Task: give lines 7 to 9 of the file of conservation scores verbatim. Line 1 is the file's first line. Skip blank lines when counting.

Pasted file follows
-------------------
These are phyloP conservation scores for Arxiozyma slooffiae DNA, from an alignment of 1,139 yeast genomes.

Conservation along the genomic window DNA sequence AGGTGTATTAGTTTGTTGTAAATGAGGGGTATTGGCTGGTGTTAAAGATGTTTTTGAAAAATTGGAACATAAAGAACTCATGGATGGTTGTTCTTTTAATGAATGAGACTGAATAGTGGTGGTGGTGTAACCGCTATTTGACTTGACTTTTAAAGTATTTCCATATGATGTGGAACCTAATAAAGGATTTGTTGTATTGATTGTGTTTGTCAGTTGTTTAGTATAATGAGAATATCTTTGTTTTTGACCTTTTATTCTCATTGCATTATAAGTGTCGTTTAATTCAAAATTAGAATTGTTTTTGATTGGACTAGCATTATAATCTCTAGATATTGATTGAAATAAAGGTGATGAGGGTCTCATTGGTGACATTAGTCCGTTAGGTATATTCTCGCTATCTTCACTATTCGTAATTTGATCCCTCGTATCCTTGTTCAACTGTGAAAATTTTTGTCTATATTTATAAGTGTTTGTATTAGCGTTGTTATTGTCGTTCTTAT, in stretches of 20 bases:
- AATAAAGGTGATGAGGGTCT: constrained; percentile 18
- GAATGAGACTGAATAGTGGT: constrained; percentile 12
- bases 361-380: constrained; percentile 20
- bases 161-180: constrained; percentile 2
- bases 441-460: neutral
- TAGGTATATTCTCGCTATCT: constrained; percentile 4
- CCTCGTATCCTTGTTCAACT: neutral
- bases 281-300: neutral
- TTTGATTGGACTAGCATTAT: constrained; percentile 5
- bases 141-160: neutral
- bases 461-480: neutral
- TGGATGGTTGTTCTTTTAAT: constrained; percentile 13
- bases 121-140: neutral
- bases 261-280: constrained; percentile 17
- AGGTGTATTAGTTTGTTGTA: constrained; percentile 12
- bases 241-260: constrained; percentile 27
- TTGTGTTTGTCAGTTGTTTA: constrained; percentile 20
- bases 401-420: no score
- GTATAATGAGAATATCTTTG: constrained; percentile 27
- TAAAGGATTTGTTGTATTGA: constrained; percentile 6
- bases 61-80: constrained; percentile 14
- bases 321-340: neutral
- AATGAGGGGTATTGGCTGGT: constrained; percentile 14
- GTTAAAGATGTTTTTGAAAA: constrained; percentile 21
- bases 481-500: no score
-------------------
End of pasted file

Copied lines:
- bases 441-460: neutral
- TAGGTATATTCTCGCTATCT: constrained; percentile 4
- CCTCGTATCCTTGTTCAACT: neutral